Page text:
Kabbalah: Origins of a Spiritual Adventure

View as Single Page Single Page    Print this page Print this page

Reprinted with permission from Eli Barnavi’s A Historical Atlas of the Jewish People, published by Schocken Books.

The Kabbalah (Hebrew for “handed down by tradition”) made its appearance in the twelfth century in Provence, southern France, which at the time was the scene of the Cathar heresy [one of a number of dualistic religious revivals during the Middle Ages]. It reached maturity, however, in thirteenth-century Spain, with the composition of Sefer ha‑Zohar (“Book of Splendor”). Henceforth, the Kabbalah became the main trend of Jewish mysticism, theosophy and esotericism, comprising many different, at times contradictory, ap­proaches. 

Basically, kabbalists wanted to transform Judaism into a more profound inner experience; an experience, so they believed, that could not be attained through a rational and intellectual approach to religion. For them Judaism was a system of mystical symbols reflecting the mystery of God and the universe, and their aim was to discover keys to the understanding of this symbolism.

The Zohar, generally attributed to Moses de Leon, sought to revive a “communion” between the faithful and divinity. The Divine manifests itself in ten Sefirot (emanations) represent­ing an intermediate stage between God and creation. Just as these emanations are contained within the Godhead, so they impregnate all beings outside it. Man is capable, by practicing precise rites, of influen­cing the Sefirot which determine the span and progress of the world. The theory of Sefirot became the backbone of Spanish kabbalist teachings, represented by a great number of images.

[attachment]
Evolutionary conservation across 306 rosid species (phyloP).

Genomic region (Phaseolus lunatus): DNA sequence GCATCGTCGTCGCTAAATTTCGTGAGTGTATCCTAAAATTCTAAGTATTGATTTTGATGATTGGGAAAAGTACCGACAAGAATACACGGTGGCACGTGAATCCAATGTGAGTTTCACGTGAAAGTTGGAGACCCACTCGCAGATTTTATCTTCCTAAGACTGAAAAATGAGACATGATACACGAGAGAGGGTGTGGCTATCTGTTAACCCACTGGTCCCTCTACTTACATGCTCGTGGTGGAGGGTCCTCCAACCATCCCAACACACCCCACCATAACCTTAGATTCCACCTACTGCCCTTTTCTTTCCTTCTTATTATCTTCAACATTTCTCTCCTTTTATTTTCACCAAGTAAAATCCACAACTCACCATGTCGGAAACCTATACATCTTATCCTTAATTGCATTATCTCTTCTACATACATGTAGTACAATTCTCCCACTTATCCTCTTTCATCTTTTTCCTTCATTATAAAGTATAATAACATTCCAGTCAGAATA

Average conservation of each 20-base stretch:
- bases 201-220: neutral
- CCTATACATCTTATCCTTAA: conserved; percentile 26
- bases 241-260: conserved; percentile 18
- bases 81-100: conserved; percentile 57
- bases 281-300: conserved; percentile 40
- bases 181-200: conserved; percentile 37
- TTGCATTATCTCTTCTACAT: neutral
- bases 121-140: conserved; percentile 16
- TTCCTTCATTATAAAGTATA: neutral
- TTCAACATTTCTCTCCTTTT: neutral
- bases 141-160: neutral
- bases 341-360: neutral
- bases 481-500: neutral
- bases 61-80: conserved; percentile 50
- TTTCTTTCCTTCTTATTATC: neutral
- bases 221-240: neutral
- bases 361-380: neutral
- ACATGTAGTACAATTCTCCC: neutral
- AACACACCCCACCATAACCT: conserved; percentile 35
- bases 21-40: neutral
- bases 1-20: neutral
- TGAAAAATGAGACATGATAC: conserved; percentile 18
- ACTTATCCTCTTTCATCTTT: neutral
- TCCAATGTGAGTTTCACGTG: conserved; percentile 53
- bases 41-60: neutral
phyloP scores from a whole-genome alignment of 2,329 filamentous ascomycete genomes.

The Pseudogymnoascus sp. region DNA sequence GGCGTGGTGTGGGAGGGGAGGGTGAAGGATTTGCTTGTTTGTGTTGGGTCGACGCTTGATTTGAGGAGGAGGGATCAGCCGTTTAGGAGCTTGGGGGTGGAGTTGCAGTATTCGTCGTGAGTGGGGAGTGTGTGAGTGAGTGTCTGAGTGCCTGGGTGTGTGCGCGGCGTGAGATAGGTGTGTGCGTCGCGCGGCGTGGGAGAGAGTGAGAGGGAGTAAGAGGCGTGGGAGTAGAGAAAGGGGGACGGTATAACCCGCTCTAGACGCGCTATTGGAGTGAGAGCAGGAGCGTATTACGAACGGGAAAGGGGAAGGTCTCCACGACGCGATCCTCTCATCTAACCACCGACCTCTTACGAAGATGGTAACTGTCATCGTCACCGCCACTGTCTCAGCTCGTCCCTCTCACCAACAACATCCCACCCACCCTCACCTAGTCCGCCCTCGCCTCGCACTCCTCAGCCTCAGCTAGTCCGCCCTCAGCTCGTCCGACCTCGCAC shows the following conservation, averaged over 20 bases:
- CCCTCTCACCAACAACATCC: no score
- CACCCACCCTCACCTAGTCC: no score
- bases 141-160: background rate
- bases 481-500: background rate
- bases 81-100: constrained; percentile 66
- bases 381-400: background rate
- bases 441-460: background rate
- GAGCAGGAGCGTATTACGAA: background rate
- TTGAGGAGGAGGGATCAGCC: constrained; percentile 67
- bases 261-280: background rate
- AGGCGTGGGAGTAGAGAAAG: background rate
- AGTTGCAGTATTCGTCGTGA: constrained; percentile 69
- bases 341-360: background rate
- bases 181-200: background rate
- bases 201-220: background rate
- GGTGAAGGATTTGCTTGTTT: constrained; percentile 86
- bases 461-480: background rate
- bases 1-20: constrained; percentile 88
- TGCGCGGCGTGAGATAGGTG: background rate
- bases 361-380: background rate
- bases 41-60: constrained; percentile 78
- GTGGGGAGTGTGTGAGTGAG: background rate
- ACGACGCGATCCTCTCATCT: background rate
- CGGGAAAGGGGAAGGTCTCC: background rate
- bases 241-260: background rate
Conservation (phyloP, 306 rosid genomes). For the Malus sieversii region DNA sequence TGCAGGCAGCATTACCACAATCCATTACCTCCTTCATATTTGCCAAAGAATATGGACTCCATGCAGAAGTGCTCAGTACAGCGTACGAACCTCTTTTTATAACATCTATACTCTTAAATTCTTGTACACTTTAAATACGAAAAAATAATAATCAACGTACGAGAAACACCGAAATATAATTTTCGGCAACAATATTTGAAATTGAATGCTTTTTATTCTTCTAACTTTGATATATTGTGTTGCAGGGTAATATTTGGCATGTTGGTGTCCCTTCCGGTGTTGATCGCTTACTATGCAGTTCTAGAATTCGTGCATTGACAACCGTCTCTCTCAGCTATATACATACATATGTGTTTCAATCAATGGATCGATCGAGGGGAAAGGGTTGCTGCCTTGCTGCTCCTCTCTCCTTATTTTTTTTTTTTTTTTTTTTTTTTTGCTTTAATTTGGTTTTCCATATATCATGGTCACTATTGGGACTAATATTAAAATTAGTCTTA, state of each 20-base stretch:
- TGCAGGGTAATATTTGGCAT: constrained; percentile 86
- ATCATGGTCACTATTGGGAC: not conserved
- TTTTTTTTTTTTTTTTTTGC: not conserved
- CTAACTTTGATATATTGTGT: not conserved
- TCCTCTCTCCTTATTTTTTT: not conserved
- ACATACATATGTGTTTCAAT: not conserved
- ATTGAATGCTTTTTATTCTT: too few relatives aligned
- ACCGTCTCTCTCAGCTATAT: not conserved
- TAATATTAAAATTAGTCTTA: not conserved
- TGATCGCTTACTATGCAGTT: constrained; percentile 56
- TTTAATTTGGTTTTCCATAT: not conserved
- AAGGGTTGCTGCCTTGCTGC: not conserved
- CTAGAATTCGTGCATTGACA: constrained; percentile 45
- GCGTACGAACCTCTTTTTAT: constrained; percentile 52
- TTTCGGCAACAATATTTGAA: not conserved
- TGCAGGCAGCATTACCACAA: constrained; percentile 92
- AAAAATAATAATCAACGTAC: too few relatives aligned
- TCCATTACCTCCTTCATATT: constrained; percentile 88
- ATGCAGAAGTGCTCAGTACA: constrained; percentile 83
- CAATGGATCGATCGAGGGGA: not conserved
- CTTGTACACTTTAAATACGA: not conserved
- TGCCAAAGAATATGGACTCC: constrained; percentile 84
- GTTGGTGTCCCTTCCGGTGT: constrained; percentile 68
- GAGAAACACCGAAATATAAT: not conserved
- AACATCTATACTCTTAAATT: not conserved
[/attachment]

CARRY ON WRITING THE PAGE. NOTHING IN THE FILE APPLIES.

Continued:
In time, two attitudes emerged: one esoteric, which tried to restrict the secrets of kabbalist wisdom to a small circle of initiates; and a second which insisted that it should be widely‑spread, benefiting everyone. Rabbinical Judaism received the Kabbalah with mixed feelings: some rabbis regarded the kabbalists as brave defenders of tradition, whose insistence on a meticulous observance of the commandments was more than praiseworthy; others saw in them dangerous innovators, whose introduction of non‑Jewish elements must be arrested at all costs.

Did you like this article? MyJewishLearning is a not-for-profit organization.

Please consider making a donation today.

Eli Barnavi is the Director of the Morris Curiel Center for International Studies and a Professor of Jewish History at Tel Aviv University

View as Single Page Single Page   

Note: The opinions expressed here are the personal views of the author. All comments on MyJewishLearning.com are moderated. Any comment that is offensive or inappropriate will be removed. Privacy Policy